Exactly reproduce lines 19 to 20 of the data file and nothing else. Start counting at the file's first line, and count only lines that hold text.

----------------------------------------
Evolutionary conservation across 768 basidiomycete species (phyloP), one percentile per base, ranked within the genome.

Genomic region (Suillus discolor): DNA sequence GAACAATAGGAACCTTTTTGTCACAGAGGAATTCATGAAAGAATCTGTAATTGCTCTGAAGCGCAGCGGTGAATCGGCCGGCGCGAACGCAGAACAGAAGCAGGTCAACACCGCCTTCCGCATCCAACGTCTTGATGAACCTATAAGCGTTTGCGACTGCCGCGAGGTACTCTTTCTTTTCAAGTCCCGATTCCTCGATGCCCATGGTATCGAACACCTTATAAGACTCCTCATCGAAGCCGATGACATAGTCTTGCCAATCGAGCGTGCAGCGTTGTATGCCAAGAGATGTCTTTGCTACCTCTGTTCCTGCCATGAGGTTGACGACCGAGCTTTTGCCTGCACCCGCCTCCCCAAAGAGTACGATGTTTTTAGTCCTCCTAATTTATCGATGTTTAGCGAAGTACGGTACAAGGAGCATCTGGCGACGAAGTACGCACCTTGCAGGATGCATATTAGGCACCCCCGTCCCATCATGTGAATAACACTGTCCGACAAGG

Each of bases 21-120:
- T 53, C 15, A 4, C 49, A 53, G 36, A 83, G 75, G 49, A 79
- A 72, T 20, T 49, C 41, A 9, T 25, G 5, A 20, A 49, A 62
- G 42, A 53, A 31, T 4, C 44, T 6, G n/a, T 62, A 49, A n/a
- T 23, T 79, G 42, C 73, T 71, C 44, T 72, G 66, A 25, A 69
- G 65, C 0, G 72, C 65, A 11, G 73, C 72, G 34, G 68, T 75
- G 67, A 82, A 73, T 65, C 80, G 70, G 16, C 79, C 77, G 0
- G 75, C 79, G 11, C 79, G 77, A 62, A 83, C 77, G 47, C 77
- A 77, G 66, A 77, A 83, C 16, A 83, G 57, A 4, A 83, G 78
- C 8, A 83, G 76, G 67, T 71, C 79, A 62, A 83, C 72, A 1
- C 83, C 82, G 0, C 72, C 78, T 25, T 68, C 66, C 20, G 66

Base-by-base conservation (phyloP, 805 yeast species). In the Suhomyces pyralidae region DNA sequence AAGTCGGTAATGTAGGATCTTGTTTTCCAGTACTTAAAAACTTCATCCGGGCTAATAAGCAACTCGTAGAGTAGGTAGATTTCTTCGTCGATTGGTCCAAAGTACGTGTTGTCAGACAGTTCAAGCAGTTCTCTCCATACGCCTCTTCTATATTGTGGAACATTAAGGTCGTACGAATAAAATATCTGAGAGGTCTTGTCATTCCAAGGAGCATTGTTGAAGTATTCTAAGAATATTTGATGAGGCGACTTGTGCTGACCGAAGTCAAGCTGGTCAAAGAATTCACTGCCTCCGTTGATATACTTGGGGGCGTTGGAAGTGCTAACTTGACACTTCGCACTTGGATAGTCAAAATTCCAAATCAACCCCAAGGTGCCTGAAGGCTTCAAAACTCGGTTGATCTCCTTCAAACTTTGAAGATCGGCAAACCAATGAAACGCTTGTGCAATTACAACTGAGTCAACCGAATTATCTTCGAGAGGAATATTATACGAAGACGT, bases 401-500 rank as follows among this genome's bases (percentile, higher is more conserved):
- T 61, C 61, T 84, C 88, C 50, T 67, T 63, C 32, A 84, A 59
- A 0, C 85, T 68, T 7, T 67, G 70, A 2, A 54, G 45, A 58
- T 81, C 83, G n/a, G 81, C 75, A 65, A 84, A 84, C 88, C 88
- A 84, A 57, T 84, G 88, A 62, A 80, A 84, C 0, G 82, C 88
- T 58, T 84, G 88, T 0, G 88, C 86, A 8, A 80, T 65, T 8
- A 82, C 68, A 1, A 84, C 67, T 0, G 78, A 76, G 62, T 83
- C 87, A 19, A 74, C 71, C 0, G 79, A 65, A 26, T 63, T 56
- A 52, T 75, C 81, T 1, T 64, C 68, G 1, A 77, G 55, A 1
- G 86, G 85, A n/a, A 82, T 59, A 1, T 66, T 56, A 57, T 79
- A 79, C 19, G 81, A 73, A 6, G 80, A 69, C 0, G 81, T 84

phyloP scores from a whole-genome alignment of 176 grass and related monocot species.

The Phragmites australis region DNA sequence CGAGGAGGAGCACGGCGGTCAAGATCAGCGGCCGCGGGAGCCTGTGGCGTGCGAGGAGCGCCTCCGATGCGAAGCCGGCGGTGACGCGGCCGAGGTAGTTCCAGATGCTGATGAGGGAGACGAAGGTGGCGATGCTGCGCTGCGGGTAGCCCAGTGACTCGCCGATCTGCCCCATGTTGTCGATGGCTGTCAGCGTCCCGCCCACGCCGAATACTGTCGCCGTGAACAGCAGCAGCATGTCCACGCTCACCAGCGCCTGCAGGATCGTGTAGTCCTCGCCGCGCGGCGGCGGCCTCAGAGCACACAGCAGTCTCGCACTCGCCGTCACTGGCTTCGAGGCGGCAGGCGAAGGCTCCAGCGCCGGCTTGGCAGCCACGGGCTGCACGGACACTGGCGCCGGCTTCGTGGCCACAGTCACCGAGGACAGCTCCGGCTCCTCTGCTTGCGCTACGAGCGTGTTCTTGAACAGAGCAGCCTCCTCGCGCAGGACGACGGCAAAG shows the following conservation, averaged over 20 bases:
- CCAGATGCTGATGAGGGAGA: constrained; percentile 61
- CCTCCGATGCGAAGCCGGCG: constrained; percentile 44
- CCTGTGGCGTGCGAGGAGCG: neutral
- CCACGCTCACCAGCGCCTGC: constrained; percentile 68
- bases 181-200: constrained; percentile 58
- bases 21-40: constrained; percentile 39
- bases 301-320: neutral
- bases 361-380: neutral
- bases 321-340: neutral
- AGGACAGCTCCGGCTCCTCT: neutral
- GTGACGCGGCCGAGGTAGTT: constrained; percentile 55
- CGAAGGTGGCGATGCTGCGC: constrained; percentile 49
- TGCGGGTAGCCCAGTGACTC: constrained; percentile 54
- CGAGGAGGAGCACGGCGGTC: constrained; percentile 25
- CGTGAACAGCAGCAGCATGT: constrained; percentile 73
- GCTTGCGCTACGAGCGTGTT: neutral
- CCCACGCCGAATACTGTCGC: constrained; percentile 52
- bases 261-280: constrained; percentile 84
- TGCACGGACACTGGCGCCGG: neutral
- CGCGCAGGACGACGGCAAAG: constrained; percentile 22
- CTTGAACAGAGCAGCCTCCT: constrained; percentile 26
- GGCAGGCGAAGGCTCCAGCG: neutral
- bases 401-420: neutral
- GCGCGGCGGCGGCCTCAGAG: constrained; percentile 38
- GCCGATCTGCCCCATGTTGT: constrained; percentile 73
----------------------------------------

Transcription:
- T 58, T 84, G 88, T 0, G 88, C 86, A 8, A 80, T 65, T 8
- A 82, C 68, A 1, A 84, C 67, T 0, G 78, A 76, G 62, T 83